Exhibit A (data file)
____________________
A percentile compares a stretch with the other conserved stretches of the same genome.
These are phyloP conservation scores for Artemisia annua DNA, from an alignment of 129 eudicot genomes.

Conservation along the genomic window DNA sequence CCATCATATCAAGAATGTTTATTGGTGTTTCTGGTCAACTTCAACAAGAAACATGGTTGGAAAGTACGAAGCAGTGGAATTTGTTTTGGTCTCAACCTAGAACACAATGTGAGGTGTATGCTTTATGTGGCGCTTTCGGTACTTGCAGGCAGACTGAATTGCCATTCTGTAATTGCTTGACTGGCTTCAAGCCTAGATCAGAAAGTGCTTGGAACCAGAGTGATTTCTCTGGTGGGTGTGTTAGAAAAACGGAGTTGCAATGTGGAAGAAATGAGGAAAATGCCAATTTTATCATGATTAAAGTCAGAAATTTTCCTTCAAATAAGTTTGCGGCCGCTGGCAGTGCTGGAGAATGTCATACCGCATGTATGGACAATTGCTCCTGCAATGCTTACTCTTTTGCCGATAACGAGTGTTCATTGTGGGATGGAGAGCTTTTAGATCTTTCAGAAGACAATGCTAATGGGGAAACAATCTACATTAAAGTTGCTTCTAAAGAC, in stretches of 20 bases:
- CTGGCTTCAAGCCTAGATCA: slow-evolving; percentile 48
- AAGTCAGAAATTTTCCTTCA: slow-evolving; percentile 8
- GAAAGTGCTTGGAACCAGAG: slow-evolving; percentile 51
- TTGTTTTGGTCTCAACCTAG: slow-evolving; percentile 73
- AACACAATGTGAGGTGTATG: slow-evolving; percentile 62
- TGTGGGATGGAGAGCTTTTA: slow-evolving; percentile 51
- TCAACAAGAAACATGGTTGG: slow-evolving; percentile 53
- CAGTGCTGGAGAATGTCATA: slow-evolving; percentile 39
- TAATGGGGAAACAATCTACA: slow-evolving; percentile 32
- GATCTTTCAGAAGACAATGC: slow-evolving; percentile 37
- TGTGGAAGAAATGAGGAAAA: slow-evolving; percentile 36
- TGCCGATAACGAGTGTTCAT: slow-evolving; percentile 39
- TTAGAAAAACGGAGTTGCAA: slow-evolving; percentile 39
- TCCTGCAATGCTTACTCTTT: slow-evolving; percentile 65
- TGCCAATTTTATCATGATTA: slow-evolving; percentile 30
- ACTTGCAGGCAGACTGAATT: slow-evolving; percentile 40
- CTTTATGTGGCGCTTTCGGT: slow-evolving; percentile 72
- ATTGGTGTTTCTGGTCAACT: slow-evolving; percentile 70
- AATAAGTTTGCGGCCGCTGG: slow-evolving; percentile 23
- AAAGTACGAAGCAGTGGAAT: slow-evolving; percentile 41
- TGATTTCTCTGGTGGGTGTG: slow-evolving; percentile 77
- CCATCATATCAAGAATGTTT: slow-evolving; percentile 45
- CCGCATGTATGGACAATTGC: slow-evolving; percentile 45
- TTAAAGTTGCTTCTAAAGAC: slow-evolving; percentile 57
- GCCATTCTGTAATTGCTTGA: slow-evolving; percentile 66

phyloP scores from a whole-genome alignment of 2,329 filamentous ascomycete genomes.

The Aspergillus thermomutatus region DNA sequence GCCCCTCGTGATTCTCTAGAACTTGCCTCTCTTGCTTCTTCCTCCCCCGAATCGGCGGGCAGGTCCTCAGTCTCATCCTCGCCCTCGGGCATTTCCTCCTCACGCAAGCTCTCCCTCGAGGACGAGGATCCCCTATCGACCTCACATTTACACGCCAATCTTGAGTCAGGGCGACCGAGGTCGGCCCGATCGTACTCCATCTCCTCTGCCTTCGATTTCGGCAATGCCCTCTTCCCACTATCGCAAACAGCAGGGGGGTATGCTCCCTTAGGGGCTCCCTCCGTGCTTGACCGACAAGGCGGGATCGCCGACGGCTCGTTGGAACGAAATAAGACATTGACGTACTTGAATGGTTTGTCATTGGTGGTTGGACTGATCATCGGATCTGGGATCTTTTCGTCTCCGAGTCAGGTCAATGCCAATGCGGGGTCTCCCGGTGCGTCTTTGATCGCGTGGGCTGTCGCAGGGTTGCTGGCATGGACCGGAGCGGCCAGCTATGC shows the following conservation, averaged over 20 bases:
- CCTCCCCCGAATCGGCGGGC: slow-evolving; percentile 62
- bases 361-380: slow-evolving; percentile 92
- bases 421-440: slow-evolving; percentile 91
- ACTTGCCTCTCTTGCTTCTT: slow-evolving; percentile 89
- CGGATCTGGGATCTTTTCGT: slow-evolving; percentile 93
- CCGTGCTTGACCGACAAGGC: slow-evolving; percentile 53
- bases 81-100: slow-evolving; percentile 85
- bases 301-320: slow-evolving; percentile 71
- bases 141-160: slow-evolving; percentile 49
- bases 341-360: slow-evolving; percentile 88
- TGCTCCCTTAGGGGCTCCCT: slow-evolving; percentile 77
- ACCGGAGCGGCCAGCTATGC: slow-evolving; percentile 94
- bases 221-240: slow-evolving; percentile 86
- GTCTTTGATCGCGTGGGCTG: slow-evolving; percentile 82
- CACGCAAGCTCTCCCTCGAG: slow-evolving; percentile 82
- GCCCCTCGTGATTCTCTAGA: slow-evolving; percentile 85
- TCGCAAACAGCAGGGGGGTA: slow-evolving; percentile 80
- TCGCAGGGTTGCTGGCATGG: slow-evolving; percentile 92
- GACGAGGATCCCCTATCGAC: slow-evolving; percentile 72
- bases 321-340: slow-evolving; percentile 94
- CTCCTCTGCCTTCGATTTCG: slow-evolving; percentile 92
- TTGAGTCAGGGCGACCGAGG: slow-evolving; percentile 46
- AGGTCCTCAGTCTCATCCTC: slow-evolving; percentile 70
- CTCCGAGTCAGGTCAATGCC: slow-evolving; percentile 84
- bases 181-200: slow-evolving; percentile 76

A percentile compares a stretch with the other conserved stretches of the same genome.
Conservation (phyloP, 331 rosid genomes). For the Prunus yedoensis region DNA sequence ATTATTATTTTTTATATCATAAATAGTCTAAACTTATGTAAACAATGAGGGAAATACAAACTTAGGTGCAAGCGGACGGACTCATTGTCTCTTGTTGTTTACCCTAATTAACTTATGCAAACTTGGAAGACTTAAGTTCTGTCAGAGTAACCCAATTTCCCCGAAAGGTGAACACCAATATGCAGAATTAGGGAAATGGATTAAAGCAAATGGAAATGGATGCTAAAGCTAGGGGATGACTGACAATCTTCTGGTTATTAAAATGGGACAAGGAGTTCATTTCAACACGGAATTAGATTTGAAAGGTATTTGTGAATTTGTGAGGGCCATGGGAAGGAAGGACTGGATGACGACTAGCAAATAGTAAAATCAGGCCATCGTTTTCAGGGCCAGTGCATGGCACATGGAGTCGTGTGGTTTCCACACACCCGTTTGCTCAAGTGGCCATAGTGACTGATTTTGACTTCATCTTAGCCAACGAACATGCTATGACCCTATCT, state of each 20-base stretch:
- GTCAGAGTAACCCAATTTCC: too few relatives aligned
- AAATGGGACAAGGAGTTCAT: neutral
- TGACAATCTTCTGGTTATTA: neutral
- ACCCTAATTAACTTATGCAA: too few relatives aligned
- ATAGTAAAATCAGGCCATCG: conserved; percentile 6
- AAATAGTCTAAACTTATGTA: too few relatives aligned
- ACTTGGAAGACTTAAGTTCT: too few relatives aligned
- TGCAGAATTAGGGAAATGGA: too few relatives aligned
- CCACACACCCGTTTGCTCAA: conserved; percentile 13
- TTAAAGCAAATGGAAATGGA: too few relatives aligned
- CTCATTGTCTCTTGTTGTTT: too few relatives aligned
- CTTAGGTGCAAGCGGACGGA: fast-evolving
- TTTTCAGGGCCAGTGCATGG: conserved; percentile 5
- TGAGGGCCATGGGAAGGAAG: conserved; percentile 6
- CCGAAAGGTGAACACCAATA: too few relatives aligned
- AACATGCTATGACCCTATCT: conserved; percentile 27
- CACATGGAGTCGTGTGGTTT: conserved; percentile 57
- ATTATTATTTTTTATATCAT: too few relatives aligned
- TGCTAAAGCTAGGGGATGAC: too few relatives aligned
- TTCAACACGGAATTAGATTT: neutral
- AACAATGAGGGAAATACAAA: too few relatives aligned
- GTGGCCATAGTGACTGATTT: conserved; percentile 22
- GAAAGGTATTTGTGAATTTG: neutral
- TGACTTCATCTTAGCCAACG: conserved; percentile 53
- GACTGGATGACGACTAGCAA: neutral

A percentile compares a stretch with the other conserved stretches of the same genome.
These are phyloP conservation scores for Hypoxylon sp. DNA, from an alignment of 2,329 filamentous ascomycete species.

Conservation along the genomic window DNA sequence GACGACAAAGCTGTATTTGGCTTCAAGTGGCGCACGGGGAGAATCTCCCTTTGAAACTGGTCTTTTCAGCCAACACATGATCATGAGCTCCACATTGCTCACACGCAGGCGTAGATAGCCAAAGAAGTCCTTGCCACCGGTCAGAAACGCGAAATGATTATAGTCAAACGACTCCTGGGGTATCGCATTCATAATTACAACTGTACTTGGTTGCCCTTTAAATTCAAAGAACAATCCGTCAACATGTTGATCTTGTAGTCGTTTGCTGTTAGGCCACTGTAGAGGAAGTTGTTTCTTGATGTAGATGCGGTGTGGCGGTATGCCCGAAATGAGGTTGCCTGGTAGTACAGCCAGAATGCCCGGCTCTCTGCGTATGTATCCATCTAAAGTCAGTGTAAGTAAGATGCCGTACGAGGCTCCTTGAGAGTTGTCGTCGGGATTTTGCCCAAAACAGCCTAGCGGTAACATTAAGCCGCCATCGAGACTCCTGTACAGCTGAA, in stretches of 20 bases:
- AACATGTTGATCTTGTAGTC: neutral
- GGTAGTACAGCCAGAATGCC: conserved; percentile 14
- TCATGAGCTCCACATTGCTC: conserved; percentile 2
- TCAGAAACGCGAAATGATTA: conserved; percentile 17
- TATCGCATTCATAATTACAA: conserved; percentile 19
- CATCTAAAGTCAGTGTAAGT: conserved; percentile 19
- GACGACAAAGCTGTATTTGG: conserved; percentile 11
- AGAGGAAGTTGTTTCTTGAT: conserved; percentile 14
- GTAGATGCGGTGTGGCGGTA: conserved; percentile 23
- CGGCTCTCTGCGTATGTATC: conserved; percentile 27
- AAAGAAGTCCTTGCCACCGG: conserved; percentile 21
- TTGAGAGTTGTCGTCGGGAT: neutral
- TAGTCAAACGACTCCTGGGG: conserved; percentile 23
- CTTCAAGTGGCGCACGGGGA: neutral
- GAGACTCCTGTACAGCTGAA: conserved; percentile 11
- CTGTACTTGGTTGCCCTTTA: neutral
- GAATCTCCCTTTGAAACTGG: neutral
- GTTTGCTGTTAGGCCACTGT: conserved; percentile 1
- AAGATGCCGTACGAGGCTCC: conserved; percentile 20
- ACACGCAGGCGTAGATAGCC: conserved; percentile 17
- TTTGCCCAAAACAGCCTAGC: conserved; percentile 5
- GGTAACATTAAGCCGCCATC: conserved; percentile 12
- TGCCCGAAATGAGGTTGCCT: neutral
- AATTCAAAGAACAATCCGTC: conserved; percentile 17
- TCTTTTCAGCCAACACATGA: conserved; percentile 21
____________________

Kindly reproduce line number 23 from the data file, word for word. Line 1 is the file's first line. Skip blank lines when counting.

- AAAGTACGAAGCAGTGGAAT: slow-evolving; percentile 41